In 2022, the rate of inflation in Belize was 6.3 percent, according to Prime Minister Briceño, up by 3.2 percent from 2021. This is lower than the global rate of inflation, which stood at 8.8% percent in 2022 and 4.7 percent in 2021. GDP output for the country in 2022 has exceeded the 2019 level, the PM’s speech suggests; this is despite the fact that tourism arrivals have remained below the sub-sector’s 2019 performance.

“On this basis, there appears to be great potential for continued growth in 2023, in tourism and across the economy,” the PM remarked.

The two largest components of money supply, net foreign assets, and net domestic credit, grew by 5.2% and 5.7 %, respectively. A 4.7% money supply expansion was fueled by renewed lending in the private sector and continued growth of the gross official reserve of the Central Bank. At the close of 2022, the Central Bank Official Reserves stood at $960 million.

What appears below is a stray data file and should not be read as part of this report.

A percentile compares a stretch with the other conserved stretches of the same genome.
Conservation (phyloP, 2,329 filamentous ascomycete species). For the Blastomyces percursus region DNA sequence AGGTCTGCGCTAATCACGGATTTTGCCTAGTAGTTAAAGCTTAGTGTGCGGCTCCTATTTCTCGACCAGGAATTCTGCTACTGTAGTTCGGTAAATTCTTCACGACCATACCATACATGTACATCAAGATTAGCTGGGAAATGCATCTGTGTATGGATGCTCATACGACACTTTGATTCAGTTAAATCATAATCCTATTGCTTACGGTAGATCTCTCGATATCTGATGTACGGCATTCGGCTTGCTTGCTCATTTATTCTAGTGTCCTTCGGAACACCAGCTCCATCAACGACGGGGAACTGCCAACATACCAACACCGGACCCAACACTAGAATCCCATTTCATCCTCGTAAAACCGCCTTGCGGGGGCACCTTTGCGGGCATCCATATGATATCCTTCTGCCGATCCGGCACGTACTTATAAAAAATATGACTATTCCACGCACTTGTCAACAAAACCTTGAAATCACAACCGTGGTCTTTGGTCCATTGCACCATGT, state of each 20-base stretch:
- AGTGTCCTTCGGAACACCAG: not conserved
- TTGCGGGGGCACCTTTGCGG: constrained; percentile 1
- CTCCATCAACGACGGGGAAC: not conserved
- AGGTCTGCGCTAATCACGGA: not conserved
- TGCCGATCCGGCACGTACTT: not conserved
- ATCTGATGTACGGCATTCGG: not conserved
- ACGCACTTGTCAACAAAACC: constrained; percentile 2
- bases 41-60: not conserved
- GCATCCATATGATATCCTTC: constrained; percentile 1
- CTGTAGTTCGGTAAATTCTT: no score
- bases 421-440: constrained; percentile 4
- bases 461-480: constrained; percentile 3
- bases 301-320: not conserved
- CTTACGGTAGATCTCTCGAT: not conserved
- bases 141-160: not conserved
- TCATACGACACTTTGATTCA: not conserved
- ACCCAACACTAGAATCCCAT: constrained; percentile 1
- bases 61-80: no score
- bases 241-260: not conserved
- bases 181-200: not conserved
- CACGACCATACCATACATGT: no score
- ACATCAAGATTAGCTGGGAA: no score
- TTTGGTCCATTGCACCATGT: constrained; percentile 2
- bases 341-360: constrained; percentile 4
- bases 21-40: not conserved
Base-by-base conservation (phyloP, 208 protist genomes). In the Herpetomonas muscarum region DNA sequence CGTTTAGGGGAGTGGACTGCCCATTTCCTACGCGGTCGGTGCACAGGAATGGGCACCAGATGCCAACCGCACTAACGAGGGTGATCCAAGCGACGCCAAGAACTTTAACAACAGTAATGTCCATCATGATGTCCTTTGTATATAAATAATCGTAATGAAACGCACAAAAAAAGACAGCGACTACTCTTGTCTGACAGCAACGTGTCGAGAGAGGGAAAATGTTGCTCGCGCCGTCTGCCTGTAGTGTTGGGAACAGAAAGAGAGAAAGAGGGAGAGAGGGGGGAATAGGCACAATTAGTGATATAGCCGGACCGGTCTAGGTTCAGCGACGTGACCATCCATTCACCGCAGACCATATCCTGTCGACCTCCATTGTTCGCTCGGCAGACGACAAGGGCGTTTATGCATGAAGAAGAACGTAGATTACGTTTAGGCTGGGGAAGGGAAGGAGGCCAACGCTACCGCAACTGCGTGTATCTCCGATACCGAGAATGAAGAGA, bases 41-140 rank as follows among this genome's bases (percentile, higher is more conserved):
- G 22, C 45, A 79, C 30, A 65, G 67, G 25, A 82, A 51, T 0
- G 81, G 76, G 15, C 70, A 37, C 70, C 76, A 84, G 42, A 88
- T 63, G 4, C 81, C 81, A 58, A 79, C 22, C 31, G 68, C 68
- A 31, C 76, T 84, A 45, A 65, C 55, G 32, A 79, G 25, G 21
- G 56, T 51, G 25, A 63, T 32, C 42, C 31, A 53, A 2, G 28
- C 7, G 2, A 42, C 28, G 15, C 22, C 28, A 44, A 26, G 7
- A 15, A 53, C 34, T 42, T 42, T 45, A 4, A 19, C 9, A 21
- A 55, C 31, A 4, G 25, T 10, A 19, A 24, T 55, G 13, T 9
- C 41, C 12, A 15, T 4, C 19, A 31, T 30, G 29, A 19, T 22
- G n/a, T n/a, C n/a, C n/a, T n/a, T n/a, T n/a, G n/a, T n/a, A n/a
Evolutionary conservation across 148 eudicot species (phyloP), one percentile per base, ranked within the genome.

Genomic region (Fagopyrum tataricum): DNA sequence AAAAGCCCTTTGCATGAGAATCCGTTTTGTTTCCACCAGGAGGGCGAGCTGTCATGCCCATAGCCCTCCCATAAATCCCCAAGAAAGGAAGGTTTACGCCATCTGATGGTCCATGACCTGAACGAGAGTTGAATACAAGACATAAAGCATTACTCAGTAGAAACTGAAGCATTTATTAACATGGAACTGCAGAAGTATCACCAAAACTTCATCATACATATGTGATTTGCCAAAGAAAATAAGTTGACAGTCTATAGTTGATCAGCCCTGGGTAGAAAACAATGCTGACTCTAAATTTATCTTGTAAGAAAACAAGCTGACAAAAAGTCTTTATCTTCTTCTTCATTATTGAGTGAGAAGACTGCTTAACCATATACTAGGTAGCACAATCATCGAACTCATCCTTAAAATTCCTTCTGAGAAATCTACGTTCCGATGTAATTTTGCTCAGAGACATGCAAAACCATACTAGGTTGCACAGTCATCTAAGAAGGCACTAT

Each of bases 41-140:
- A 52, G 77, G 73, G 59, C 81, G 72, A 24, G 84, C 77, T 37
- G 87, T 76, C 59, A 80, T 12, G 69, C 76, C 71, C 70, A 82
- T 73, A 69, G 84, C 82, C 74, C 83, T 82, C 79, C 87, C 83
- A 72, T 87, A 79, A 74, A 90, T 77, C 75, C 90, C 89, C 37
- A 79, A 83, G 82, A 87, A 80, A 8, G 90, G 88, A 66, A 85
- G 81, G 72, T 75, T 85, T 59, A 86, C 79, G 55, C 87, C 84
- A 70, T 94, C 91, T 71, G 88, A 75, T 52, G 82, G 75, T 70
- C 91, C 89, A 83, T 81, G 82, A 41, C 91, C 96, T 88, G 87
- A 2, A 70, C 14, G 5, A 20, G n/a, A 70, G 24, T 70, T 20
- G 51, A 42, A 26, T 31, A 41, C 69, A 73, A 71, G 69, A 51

Projections for this fiscal year ending on March 31, 2022, puts total revenue and grants at $1 billion 356 million approximately, 89% of which is tax revenue, 8% non-tax, and 3 percent capital revenue and grants. According to the PM, actual revenue and grants exceed the original budgeted amount by 6.9%.

On the expenditure side for 2022, a total of $71 million was spent over the original estimates; and $1 billion 436 million dollars is the total expenditure for 2022. This is inclusive of the supplementary allocations. Recurrent expenditure was $48 million more than what was originally estimated, with investments in capital projects costing an additional $119 million.

Financing of $178 million was required for FY 2022/2023 budget. This was sourced from International Financial Institutions (IFIs) such as the IDB, CDB, World Bank, CABIE, and OPEC fund, which collectively contributed $120 million to finance that budget. The Republic of China Taiwan contributed $30 million, while another $28 million was procured through domestic borrowing. An overall deficit of $80. 5 million is recorded for this period. According to the PM, a primary surplus of 0.5% of GDP of 31 million dollars for 2022 will be achieved.  

Total public debt was recorded at $4.031 billion or 64.1% of GDP – $2. 716 billion is owed to external lenders while domestic creditors are owed $1.314 billion. Of every dollar of debt, 67 cents is owed to foreign creditors while 33 cents of every dollar to local creditors. This year, the government paid $112 million in interest and $97.5 million in principal toward this debt stock.